The New York Times has a terrific article today about new rules that will close a loophole that foreign banks have exploited to avoid complying with new U.S. rules to make large banks safer and bailouts less likely. The Federal Reserve is close to completing rules that will require foreign banks operating in the U.S. to have sufficient capital to cover their own losses in the event of another financial panic, rather than depending on U.S. taxpayers to bail them out.
This is critically important because it was the U.S., not London, Paris, Bonn or anywhere else, that bailed out the global banking system in 2008 and 2009. This backdoor bailout of foreign banks also bailed out foreign governments, who didn’t have to bail out their own banks. This has enabled some foreign banks to misleadingly claim that they did not need to be bailed out, when in fact banks like Deutsche Bank and U.S. subsidiaries like Deutsche Bank’s Taunus were bailed out by the U.S. government.
Here are three important facts to remember about the U.S. bailout of foreign banks:
- When the U.S. bailed out AIG in September 2008, the insurance giant’s counterparties were inexplicably paid off at 100 cents on the dollar on AIG’s reckless derivatives bets. Ten of AIG’s top 16 counterparties were foreign banks, and the number 2 recipient of U.S. bailout funds via AIG was Deutsche Bank, as shown on slide 26 of a Better Markets presentation on cross-border derivatives threats to American taxpayers. (That information is based on the table on page 24 of the SIGTARP report entitled “Factors Affecting Efforts to Limit Payments to AIG Counterparties.”)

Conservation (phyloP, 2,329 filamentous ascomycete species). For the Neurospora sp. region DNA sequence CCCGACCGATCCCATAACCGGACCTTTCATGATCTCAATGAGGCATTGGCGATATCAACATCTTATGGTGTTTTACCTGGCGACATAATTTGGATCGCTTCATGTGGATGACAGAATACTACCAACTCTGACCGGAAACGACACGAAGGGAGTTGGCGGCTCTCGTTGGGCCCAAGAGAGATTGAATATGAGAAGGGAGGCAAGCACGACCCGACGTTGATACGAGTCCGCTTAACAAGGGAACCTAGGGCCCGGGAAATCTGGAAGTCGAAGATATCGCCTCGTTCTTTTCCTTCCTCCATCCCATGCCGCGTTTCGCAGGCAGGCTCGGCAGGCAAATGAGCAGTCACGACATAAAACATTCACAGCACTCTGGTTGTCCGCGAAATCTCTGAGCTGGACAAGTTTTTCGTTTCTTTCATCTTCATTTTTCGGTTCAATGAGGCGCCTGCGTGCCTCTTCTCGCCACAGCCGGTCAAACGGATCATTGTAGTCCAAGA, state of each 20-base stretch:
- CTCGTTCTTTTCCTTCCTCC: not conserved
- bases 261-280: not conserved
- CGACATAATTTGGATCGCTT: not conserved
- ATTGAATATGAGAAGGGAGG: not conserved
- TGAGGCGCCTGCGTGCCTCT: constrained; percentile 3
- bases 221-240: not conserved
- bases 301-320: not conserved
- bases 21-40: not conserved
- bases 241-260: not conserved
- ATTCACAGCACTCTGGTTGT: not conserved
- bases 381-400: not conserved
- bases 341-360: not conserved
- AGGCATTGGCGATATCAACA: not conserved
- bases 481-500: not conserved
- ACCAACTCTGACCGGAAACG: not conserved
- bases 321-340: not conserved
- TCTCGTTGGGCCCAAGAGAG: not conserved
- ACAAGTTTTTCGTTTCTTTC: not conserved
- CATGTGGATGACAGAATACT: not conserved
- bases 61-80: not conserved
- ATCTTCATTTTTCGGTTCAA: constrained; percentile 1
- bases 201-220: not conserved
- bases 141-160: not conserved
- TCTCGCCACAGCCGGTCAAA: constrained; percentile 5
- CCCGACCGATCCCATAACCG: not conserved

- Nine of the top 20 largest users of Fed emergency lending facilities were foreign banks, and Deutsche Bank was the 9th largest recipient (as shown on slide 43, with Deutsche Bank’s borrowings alone being the focus of slide 45, of the Better Markets presentation, all using Bloomberg data).
- At year-end 2008, Deutsche Bank’s U.S. subsidiary Taunus was one of the top 10 bank holding companies in the U.S., but it had negative capital (on an accounting basis), as discussed in the New York Time Economix column, “How a Big Bank Failure Could Unfold.”
As of June 2013, foreign banks were 7 of the 13 largest banks in the world (using international accounting standards for all banks, as shown on slide 31). Without proper regulation, U.S. taxpayers will once again end up bailing out the global banking system, including the big foreign banks. That’s why this issue is so important and why the Fed should quickly finalize its rule and protect the American people.